Recently I was told by my neurologist that the frequent pain/tingling/itching/weird sensations all over my body are likely due to small fiber peripheral neuropathy, which is not uncommon in people with autonomic failure such as I’ve been diagnosed with. I’ve dealt with the autonomic failure for years, and while it’s a pain, I’ve mostly managed.
The neuropathy is affecting my ability to be a musician though. Specifically, it’s greatly affected by ability to play drums. After playing for an hour, my hands will tingle for hours or days after. I think that this is partially due to me holding my drumsticks too close to the butt.
For a much more detailed look at the phenomenon that I think is contributing to my issue read this article.
To help alleviate that I’ve decided to make a modification to my drumsticks which I already make myself.
Let me walk you through the basic process.
Trigger alert: I frequently mix imperial and metric. Whichever label I present first is the one that I used when making this. I have my reasons for mixing measurements (largely due to available tooling in the US), and if this bothers you then… well… too bad.
I also mix decimal and fractional measurements.
Remember how I said I hold my sticks too far back?
I think that I’ve developed this habit since I’m a rather tall person, and my leg’s engagement with the kick drum necessitates me sitting further back from the drum kit than most people. Moving the drums closer to me is not a solution, since I use a double kick pedal. The use of a double kick restricts my placement of the hihat and snare drum. The drums are optimally functional when setup in a normal configuration, and not at all functional when in an optimized ‘tall guy’ configuration.
Look at the picture
The slave double kick pedal needs to be next to the hi-hat pedal. When you move the drums away from the kick drum, the slave pedal on the double kick would take on a .~~’ style shape rather than the \’’’’/ shape. Due to how the way the linkage works between the pedals, the pedals and linkage must always form a total convex shape. The convex shape is not possible unless the drums are all in close proximity to the kick.
Now maybe you think, “Ok, but you’re tall… so your arms are longer!”. I’m not familiar with the exact anatomy behind this, but someone that is 12” (30.5cm) shorter than me sitting comfortably at the kit with 16”(40.5) sticks, can touch the far rim of the rack tom with tip of the stick. Me sitting comfortably at the kit with 17” (43cm) can not touch the far rim of the rack tom without leaning forward!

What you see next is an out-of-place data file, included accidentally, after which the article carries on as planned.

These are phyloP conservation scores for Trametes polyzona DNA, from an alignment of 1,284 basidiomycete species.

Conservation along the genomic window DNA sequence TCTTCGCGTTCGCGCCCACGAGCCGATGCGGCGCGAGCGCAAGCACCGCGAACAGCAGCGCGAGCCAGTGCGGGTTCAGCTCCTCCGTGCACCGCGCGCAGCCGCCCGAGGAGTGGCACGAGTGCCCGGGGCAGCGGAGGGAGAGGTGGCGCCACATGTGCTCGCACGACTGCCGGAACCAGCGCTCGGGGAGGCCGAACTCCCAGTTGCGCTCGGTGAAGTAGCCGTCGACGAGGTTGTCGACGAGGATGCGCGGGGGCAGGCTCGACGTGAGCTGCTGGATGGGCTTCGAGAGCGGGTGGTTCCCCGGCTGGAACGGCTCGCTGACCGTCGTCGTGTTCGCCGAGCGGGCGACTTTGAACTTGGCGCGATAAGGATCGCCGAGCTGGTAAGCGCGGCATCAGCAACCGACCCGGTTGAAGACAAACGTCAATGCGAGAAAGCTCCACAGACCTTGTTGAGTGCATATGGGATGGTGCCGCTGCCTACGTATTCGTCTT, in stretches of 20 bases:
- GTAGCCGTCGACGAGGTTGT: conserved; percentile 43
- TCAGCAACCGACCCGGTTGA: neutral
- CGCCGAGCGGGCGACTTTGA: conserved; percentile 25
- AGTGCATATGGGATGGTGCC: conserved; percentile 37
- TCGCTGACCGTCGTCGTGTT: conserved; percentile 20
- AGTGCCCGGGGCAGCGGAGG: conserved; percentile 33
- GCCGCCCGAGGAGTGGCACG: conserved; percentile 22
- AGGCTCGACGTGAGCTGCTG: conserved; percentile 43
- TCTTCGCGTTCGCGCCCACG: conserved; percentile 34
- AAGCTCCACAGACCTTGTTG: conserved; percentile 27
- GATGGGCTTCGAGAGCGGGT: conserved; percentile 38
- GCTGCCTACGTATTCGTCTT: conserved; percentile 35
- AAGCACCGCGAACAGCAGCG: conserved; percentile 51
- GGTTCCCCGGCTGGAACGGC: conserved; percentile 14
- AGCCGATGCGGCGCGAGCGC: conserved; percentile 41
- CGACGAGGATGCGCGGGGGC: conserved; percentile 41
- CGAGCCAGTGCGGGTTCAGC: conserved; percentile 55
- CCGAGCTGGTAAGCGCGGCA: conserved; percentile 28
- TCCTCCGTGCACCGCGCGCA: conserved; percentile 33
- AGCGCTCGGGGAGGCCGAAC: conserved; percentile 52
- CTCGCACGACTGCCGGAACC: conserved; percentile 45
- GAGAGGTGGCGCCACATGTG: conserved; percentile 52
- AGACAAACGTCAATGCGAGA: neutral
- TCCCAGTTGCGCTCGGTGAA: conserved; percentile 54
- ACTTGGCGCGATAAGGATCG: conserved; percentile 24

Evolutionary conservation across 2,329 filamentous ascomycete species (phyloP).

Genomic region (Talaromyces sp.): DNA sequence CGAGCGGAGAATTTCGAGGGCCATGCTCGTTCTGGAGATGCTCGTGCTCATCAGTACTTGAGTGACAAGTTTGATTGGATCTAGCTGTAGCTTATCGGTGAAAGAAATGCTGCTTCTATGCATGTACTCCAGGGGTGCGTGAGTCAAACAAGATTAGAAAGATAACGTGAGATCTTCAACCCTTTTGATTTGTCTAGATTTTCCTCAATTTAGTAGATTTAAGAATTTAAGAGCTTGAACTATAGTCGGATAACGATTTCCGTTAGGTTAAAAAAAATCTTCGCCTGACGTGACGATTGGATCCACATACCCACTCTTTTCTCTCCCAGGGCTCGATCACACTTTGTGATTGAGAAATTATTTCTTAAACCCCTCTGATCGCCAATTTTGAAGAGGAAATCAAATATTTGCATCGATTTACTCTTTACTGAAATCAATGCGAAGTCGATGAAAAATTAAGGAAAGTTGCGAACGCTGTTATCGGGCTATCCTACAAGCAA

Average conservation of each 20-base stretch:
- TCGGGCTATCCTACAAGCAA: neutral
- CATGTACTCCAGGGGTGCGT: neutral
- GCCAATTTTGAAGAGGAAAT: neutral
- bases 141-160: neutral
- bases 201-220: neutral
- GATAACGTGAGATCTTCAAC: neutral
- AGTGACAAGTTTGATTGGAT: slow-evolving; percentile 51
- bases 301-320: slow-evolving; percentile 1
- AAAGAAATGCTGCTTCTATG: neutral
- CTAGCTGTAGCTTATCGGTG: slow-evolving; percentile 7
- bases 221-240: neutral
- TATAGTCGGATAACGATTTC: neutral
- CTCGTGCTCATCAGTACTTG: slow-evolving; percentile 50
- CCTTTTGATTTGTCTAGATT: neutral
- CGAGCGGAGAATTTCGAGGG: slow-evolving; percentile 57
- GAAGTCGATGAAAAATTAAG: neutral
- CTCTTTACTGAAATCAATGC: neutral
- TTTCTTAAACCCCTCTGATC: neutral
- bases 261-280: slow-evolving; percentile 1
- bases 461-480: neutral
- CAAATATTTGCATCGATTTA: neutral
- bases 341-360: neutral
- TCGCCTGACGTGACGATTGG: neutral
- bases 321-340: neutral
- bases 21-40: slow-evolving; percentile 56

The described situation has lead me to use longer sticks and hold my sticks further back.
I can solve how I hold the sticks. Hopefully over time I can solve the issue with reach.
The first thing I did was cut out some white oak to dimensions of about 3”x3/4”x3/4” (7.5cmx2cmx2cm).
My drumsticks are slightly over 1/2” (13mm exactly). So I drill a hole with a 1/2” drill bit, then sand it out lightly.
To sand it I use #120 attached to a 1/4” steel rod.
Round and cut
With the piece still on the lath, I round off the corners so that it measures a diameter of 3/4” (1.9cm).
Now I crosscut the pieces to 2cm (just under 7/8”).
Get them on
The attachments may require a bit of sanding to fit properly. I use StickFast Medium CA to adhere the main body of the attachment, then StickFast Thin CA to fill any gaps. I prefer CA for this operation due to its speed and easy selection of viscosity.
I placed mine so that the top of the attachment is at exactly 1/3” of the drumstick. For this 17” white ash drumstick, that is exactly 5.66…”.
Normally I’ve played with my index finger positioned at the 5th harmonic, which is very far back. I suspect this has been the cause of a lot of issues. The 4th harmonic felt strange to me and was not much of an improvement.
Turn it down
Now I mount it on what’s basically become my drumstick lathe.
From this point it’s a matter of simple turning
I sand my sticks to #320 across the grain on the lathe, then with #220 along the grain off the lathe.
From a lot of testing I’ve determined that any cross-grain sanding at the handled portion causes callous build-up or blisters. Finishing and sanding past #400 reduces the callous issue, but does not provide a strong grip. #220 with the grain is the perfect balance.
As you can see, these little bulges allow me to easily whole the stick with my index finger dead-center on the 3rd harmonic of the stick. Slipping will be minimized if not limited, and there should be some increase in rebound.
Reduction of overall power output is another benefit. It’s not difficult to hit the drums harder by engaging larger muscle groups, but increasing dynamic range through reduction of overall power is an easy shortcut to more dynamic playing.
If these attachments are successful over time, I will make myself a large batch of them. This is a much better solution than starting with an oversized stick and turning it down. I can easily experiment with position by using a releasable glue and it wastes significantly less wood.
I hope you enjoyed this, and I really hope that this allows me to play drums again.
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